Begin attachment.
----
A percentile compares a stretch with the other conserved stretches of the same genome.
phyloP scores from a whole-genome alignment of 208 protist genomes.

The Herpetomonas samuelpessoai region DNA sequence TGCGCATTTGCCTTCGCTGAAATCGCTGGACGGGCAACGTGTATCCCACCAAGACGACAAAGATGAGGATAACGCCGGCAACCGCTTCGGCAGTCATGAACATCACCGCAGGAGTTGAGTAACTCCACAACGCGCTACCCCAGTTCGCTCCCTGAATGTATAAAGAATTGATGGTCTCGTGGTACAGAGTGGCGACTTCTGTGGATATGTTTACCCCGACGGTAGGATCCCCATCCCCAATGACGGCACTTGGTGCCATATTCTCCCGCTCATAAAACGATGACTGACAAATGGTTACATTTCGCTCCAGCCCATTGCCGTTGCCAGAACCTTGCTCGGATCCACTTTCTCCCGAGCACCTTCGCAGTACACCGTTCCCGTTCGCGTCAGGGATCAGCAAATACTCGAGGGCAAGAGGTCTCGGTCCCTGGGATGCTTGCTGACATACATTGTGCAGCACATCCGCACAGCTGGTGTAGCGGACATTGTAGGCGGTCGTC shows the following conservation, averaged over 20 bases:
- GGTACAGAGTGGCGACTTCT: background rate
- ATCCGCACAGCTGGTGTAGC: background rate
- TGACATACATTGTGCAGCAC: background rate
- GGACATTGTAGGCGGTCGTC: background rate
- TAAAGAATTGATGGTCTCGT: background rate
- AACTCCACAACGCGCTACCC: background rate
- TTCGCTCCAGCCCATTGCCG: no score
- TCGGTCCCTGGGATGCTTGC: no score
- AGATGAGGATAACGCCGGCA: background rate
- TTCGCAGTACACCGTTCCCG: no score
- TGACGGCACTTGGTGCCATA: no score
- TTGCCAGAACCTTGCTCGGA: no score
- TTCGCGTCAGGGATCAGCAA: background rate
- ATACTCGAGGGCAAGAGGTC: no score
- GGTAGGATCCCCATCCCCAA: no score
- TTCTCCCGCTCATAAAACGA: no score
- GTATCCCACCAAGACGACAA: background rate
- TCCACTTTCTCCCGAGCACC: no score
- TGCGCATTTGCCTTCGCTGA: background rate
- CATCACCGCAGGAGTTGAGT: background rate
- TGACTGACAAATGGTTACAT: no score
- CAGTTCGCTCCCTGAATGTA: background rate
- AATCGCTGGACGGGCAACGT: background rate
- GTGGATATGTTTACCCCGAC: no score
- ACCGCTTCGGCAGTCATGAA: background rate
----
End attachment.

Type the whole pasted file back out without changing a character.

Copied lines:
A percentile compares a stretch with the other conserved stretches of the same genome.
phyloP scores from a whole-genome alignment of 208 protist genomes.

The Herpetomonas samuelpessoai region DNA sequence TGCGCATTTGCCTTCGCTGAAATCGCTGGACGGGCAACGTGTATCCCACCAAGACGACAAAGATGAGGATAACGCCGGCAACCGCTTCGGCAGTCATGAACATCACCGCAGGAGTTGAGTAACTCCACAACGCGCTACCCCAGTTCGCTCCCTGAATGTATAAAGAATTGATGGTCTCGTGGTACAGAGTGGCGACTTCTGTGGATATGTTTACCCCGACGGTAGGATCCCCATCCCCAATGACGGCACTTGGTGCCATATTCTCCCGCTCATAAAACGATGACTGACAAATGGTTACATTTCGCTCCAGCCCATTGCCGTTGCCAGAACCTTGCTCGGATCCACTTTCTCCCGAGCACCTTCGCAGTACACCGTTCCCGTTCGCGTCAGGGATCAGCAAATACTCGAGGGCAAGAGGTCTCGGTCCCTGGGATGCTTGCTGACATACATTGTGCAGCACATCCGCACAGCTGGTGTAGCGGACATTGTAGGCGGTCGTC shows the following conservation, averaged over 20 bases:
- GGTACAGAGTGGCGACTTCT: background rate
- ATCCGCACAGCTGGTGTAGC: background rate
- TGACATACATTGTGCAGCAC: background rate
- GGACATTGTAGGCGGTCGTC: background rate
- TAAAGAATTGATGGTCTCGT: background rate
- AACTCCACAACGCGCTACCC: background rate
- TTCGCTCCAGCCCATTGCCG: no score
- TCGGTCCCTGGGATGCTTGC: no score
- AGATGAGGATAACGCCGGCA: background rate
- TTCGCAGTACACCGTTCCCG: no score
- TGACGGCACTTGGTGCCATA: no score
- TTGCCAGAACCTTGCTCGGA: no score
- TTCGCGTCAGGGATCAGCAA: background rate
- ATACTCGAGGGCAAGAGGTC: no score
- GGTAGGATCCCCATCCCCAA: no score
- TTCTCCCGCTCATAAAACGA: no score
- GTATCCCACCAAGACGACAA: background rate
- TCCACTTTCTCCCGAGCACC: no score
- TGCGCATTTGCCTTCGCTGA: background rate
- CATCACCGCAGGAGTTGAGT: background rate
- TGACTGACAAATGGTTACAT: no score
- CAGTTCGCTCCCTGAATGTA: background rate
- AATCGCTGGACGGGCAACGT: background rate
- GTGGATATGTTTACCCCGAC: no score
- ACCGCTTCGGCAGTCATGAA: background rate